My DCF77 experiments were motivated by some discussion in the Arduino forum. Some members complained that they do not get reliable results with “standard” receivers although they are reasonable close to the radio station. As it turns out the receivers are not to blame but the software decoders. During my research in the internet I found no decoders that can reliably decode under noisy conditions.
But lets start at the beginning. What is DCF77 and what is it good for? DCF77 is a long wave radio signal that transmits the official time for Germany. The signal is provided by the Physikalisch Technische Bundesanstalt. Of course you can find excellent documentation on their web page.
Another very helpful page for any uncertainties about the signal is www.dcf77logs.de. This page has lots of logs and the corresponding decoded time. Thus it can be used to look up the signal for special events like timezone changes.
The DCF77 Code
The signal follows a very simple scheme. The carrier is a 77.5kHz signal. Such low frequencies are not easily obstructed by buildings. Hence the signal can be received almost everywhere (in Germany). This is a clear differentiator from e.g. GPS.
Each second starts with either a 100 ms or 200 ms high period followed by a low period of 900 ms or 800 ms. I call them short and long tick respectively. The short tick encodes a 0 bit, the long tick encodes a 1 bit.
This holds true for all seconds but the last second of a minute. The last second of a minute is always a 1000 ms low period. This is also known as “the sync mark”. Please keep attention that the sync mark is not the 60th second but the last second of each minute. This was introduced by the PTB to deal with so called leap seconds. The details behind leap seconds have theoretical and practical ramifications that lead to large controversies and technical complications far beyond one might imagine. If you do not want to read it up – the short summary is: leap seconds are to minutes as what leap days are to years. Unlike leap days leap seconds can not be predicted for more than ~6 months into the future. The practical consequence is that it introduces some undesirable uncertainity which impedes clock decoding somewhat. XKCD illustrates this in a funny way straight to the point. If you prefer precision instead of fun, the guys at the IERS have the final word.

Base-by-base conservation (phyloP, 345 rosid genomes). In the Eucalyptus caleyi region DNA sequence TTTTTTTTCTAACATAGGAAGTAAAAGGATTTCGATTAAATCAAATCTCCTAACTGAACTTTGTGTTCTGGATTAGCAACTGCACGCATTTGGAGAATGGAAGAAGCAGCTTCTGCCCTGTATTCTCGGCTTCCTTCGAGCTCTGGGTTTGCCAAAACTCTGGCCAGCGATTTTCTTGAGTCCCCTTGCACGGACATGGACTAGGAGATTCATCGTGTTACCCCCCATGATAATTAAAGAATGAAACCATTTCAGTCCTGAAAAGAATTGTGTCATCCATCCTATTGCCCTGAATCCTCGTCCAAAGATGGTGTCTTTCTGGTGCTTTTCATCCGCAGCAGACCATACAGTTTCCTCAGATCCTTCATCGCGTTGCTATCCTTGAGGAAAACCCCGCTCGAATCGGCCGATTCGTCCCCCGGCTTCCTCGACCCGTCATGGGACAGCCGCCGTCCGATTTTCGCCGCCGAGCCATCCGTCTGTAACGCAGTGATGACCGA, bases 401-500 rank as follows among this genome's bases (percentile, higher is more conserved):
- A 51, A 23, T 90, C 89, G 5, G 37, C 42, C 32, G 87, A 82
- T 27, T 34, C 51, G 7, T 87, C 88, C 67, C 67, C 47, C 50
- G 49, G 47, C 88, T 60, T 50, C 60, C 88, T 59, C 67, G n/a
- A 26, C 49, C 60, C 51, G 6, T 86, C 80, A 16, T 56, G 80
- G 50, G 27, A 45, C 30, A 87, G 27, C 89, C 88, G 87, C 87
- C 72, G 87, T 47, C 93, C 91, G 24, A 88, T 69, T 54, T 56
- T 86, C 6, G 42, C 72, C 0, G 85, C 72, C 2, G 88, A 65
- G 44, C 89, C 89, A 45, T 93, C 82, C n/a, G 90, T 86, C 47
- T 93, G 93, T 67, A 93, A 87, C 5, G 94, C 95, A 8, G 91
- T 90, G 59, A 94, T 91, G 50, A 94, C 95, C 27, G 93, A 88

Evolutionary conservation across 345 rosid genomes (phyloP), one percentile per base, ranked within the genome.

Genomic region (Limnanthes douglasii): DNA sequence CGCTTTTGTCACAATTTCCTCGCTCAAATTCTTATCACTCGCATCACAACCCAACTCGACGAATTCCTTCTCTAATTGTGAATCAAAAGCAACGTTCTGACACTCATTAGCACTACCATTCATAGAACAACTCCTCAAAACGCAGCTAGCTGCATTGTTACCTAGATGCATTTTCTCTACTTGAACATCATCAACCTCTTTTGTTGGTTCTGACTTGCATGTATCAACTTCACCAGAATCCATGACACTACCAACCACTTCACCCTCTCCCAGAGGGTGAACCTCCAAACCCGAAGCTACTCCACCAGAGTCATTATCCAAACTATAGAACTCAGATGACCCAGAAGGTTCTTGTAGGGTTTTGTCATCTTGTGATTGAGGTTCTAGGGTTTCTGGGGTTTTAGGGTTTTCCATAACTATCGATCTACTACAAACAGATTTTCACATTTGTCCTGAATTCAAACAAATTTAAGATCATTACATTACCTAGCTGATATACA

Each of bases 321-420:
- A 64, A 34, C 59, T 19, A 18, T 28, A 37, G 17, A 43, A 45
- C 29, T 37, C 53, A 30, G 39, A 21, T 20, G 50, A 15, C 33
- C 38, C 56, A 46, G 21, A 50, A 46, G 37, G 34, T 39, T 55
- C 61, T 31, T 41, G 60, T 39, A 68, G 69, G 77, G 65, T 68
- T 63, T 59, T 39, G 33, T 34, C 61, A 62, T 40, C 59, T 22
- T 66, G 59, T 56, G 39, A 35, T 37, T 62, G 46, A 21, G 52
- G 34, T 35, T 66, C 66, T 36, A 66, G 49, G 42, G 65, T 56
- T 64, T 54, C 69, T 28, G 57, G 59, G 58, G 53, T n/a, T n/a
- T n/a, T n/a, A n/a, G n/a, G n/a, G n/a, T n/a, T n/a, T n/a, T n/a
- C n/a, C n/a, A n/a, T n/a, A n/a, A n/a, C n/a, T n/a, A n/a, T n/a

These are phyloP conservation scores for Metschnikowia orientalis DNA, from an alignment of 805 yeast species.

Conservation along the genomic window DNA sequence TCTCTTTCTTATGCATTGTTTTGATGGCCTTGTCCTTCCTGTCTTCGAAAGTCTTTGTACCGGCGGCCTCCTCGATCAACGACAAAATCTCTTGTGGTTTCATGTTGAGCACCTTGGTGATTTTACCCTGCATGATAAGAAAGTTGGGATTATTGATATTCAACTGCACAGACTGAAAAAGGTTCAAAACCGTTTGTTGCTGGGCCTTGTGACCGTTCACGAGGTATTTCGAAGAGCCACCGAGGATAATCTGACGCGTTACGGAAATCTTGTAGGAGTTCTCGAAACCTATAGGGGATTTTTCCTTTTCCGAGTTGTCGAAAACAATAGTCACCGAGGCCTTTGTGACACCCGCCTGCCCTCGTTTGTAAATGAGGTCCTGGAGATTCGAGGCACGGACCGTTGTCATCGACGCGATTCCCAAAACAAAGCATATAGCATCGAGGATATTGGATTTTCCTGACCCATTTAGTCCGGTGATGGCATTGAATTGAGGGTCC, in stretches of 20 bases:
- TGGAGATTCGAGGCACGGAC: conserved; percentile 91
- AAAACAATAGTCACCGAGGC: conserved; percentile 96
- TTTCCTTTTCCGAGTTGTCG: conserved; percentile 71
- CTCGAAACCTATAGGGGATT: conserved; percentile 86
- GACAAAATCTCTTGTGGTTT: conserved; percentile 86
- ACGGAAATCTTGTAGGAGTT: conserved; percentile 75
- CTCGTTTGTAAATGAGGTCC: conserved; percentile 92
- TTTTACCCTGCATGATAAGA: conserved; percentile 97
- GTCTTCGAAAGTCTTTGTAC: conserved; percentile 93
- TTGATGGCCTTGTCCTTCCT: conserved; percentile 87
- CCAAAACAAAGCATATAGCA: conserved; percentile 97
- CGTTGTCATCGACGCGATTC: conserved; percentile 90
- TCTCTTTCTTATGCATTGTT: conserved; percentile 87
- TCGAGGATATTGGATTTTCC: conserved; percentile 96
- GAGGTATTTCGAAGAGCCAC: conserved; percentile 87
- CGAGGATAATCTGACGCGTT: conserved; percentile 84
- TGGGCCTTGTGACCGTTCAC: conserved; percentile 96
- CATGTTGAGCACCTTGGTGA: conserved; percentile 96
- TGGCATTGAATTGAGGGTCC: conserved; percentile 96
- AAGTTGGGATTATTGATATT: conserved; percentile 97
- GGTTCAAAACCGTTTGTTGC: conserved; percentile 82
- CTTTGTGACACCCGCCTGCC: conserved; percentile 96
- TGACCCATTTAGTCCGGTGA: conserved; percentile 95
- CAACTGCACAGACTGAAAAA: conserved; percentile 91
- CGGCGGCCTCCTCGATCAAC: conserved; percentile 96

The data bits contain wheather data that I do not care about. If you want to learn more about it the best starting point I found so far is here. Actually I also found an “endpoint”. Someone released the encryption scheme for the protocoll together with the key. You can find it with the well known web search engines. Since distribution of this key might be illegal I will not post it though.
Since the carrier frequency is so low the bandwidth is very limited. In addition this 77.5 kHz signal served/serves as a reference for precision clocks. Hence the PTB does not use a 100% modulation. Instead the signal gets amplitude modulated with only 25% modulation.
A 100% amplitude indicates a low (logical 0) a
75% 15% amplitude indicates a high (logical 1). This is to help the precision clocks to keep phase locks on the 77.5 kHz carrier signal. The downside is that the same scheme that helps to keep the phase locks makes the modulated data much more susceptible to noise. It picks up almost everything. For example my washing machine and my tumbler create enough low frequency noise such that no commercial clock within 10m can decode the time during their operation. Since 77.5kHz = 5 * 15.5 kHz even MP3 players can distort this signal. They can even spoof it. See here for the details.